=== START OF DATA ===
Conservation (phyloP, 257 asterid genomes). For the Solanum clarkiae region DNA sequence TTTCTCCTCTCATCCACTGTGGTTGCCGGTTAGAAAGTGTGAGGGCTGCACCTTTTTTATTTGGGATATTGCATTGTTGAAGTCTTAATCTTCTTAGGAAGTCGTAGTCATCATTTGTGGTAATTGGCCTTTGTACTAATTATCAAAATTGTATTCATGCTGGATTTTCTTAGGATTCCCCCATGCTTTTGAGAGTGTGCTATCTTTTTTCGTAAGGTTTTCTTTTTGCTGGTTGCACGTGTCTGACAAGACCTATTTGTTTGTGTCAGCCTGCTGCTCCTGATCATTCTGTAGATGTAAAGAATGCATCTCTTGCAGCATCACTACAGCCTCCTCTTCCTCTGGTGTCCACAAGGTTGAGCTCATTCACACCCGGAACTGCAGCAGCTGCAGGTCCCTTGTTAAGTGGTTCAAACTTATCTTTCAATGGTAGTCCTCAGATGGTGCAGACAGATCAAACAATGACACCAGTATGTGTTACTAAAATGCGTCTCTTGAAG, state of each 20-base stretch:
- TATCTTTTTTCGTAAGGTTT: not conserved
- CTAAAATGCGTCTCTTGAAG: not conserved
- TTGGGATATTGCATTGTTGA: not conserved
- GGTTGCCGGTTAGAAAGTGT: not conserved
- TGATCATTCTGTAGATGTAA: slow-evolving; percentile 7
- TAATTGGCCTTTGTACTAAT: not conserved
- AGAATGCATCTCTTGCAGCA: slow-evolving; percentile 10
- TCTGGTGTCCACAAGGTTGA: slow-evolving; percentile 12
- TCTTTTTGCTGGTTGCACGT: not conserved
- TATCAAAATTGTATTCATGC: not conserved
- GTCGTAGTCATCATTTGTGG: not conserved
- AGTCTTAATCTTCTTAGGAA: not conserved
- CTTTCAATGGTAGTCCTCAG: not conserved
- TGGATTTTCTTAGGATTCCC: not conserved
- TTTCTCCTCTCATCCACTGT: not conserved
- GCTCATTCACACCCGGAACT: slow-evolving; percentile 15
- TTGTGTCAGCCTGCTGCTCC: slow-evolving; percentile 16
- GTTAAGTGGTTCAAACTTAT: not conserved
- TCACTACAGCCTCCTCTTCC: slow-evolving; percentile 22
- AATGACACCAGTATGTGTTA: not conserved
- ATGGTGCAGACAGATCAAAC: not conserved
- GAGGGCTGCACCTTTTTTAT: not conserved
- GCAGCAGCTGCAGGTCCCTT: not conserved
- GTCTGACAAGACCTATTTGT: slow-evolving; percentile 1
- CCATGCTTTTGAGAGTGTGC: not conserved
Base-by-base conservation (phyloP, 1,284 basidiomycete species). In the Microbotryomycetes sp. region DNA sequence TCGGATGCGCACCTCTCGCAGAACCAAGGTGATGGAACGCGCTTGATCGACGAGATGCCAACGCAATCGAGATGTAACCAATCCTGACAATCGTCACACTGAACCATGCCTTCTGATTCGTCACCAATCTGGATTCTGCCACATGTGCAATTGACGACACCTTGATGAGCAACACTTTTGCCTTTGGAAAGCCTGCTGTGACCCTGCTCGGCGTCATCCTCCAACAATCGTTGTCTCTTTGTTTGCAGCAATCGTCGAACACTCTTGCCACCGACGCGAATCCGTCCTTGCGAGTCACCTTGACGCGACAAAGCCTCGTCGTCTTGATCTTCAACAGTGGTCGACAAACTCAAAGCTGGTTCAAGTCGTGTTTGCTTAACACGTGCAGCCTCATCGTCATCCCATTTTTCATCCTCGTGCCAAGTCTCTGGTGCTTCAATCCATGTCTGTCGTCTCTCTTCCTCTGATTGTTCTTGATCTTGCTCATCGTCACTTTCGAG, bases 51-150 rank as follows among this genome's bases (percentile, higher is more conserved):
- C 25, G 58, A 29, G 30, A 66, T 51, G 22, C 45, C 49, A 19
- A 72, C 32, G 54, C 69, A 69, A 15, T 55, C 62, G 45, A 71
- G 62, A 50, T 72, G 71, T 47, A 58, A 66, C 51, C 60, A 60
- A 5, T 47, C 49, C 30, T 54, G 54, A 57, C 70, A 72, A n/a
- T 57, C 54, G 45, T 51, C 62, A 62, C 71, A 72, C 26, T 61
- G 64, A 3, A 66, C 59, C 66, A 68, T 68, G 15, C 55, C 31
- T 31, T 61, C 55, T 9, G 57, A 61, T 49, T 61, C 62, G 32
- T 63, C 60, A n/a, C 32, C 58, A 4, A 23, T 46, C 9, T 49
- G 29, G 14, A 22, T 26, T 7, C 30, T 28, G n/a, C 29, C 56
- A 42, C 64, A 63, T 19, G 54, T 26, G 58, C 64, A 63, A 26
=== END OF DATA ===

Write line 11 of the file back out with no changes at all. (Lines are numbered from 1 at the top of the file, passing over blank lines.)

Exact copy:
- TATCAAAATTGTATTCATGC: not conserved